Create Your Own Appreciation: 21 Ways to Increase the Value of Your Rental Property

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Sometimes increasing the value of an investment property it’s easier than we think and it doesn’t always involve expensive rehab.

Here is an example:

Let’s say you own an eight-unit apartment building located in Florida. This property brings a net operating income of $ 105 600. The cap rate is 8 percent.

Using this formula,

Property Value = NOI÷Cap Rate,

I calculate that the current value of this property is $1,320,000.

What if I can increase the Net Operating Income (NOI) by $35,000. This will add $437,500 to the value of this rental instantly.

$35,000 translates into $365 per month per unit.

So how can you increase the Net Operating Income?

Let’s look at how NOI is calculated.

Net Operating Income (NOI) = RR (Real Estate Revenue) – Operating Expenses (OP)

To increase the Net Operating Income you can either increase the revenue or decrease the operating expenses.

Here are 21 ways you can increase the NOI:

1. Research your customers (tenants)

What are their preferences? Maybe 60% want to get pets and you don’t allow any pets.
What if you can charge pet fees and pet-related move-out fees.
$50 pet monthly pet rent on an eight-unit building can add $200-$300 extra per month.
$3,600 per year and increase the value of your building by $45,000.

2. Identify problems with the building

Identify problems with the building. If you are in the process of buying an investment property talk with the tenants to identify problems with the building. Are those problems economically unsolvable or are they hidden opportunities?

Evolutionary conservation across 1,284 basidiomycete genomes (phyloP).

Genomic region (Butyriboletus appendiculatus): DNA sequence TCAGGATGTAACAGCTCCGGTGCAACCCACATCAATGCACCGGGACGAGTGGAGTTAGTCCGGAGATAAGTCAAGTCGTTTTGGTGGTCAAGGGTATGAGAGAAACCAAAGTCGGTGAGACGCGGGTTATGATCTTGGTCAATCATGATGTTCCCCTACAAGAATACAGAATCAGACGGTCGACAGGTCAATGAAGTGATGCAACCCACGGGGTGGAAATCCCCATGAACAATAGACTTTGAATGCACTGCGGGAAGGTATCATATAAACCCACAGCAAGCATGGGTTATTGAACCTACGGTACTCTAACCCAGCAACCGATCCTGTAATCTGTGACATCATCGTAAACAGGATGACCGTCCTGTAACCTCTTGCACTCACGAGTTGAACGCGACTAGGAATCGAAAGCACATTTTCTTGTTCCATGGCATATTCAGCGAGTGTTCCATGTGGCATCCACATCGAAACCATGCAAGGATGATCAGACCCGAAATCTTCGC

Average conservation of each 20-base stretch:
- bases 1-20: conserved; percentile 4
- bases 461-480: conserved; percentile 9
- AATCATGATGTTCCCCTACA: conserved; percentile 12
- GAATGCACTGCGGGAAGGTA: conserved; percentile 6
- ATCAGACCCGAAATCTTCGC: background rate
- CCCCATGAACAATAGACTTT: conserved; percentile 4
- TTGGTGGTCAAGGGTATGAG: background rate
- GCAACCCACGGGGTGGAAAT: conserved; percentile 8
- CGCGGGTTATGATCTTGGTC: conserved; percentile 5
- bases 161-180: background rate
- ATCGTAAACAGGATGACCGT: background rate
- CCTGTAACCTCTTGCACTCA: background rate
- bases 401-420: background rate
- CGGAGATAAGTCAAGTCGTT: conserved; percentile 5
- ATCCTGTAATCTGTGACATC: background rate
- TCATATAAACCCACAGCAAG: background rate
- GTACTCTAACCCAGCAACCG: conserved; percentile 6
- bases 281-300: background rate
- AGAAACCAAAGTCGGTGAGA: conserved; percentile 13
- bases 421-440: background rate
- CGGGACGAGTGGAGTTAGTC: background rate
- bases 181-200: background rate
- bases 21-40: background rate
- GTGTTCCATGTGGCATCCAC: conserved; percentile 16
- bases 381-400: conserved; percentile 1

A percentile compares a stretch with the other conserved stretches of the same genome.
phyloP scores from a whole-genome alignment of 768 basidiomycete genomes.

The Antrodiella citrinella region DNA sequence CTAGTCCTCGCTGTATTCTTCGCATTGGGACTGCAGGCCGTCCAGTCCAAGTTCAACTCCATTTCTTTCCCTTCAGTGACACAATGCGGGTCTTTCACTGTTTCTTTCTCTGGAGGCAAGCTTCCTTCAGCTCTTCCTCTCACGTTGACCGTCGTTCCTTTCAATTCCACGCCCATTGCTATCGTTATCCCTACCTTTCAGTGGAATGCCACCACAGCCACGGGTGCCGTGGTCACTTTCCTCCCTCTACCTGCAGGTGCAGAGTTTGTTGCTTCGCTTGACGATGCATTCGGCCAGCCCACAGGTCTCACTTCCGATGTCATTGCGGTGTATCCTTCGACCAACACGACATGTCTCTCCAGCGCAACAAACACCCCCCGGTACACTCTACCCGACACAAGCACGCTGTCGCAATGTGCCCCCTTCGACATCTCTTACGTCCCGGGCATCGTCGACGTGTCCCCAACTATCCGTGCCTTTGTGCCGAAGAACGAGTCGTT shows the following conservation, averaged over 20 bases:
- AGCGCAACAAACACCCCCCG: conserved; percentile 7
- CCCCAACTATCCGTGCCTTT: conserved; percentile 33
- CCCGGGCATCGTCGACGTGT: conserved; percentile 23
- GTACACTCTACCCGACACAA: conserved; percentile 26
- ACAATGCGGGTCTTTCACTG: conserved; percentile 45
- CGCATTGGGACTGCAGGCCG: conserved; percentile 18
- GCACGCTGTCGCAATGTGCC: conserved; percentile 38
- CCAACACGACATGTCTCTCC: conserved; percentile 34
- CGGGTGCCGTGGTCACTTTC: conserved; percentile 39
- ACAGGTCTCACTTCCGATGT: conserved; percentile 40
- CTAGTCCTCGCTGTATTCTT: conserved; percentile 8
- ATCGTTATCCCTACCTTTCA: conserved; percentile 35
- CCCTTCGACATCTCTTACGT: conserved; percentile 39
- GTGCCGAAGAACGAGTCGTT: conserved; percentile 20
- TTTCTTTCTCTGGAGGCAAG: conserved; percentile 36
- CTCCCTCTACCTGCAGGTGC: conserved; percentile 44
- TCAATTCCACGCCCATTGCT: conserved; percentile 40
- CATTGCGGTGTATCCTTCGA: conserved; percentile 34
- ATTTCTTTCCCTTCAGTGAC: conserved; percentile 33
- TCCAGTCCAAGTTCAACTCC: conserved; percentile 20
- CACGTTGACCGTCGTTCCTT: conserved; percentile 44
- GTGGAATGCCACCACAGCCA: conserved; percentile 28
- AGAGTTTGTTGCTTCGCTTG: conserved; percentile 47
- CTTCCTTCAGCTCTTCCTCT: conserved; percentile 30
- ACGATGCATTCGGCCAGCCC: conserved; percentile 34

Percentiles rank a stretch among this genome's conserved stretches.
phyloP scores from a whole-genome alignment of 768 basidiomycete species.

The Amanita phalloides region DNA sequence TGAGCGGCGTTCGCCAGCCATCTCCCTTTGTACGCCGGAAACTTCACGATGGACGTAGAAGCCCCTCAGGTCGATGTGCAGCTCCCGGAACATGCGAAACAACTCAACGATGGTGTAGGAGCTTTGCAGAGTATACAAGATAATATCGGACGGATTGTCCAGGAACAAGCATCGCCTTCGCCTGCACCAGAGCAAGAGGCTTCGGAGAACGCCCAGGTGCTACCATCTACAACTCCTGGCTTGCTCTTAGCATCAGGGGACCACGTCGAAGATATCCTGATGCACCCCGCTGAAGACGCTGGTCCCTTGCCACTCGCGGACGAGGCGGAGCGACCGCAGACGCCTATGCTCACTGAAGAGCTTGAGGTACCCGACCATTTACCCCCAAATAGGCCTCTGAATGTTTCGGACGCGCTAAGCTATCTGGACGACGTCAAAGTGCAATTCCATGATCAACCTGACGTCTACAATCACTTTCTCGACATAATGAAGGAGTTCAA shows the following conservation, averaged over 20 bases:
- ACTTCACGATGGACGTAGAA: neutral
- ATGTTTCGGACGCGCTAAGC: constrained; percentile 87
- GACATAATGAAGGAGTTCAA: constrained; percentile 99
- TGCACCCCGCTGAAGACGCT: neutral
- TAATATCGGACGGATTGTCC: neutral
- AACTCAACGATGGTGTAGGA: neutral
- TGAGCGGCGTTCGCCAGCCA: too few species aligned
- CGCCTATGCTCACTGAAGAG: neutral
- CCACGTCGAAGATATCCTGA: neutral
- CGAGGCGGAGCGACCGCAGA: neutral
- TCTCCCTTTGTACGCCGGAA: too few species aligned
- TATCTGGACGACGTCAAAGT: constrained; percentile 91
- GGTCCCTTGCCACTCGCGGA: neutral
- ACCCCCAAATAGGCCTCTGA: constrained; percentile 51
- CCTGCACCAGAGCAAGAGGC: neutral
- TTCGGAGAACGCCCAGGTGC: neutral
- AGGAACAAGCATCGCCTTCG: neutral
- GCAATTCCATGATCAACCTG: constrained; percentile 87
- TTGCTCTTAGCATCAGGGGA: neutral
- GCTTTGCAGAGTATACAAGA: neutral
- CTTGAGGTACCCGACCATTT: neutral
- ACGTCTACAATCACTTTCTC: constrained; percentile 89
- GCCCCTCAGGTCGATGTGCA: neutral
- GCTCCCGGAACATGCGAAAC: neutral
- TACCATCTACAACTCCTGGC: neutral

An example of an easily solvable problem is a lack of security.

3. Let go of problem tenants

Research problems with the tenants, disruptive tenants can increase the vacancy rate and the turnover cost.
Even if you have an excellent building, bad tenants can ruin it for everyone and can also increase the operating costs.

4. Change market rent

Are you collecting market rents? You will be surprised what not charging market rents may be costing you. If you underprice your rent by $100, on an 8-unit building, that’s $9,600 per year and a reduction of $120,000 of the property value (if the cap rate is 8%)

5. Update your rentals

Is your property neural and boring? The easiest and cheapest makeover is paint. If you don’t know where to start, check out Houzz.com and Pinterest.

6. Improve the view and privacy

Sometimes simple fencing and landscaping can improve the privacy and the view.

7. Condition and cleanliness

This is a pet peeve of mine because I see so many landlords who think that it’s fine to show a property without cleaning it professionally. This may be fine when the market is tight but it will lead to higher vacancy rates when the market change, as it will eventually.

8. Add architectural details

Trims and details like molding, chair railing, shiplap walls, etc. immediately elevate the property and make it look higher end.

9. Improve safety and security

Before buying a building make sure you get it inspected by an environmental expert. Deadbolts, entry-door peepholes, and kickplates are easy ways to improve safety and give tenants a sense of security.

10. Right size rooms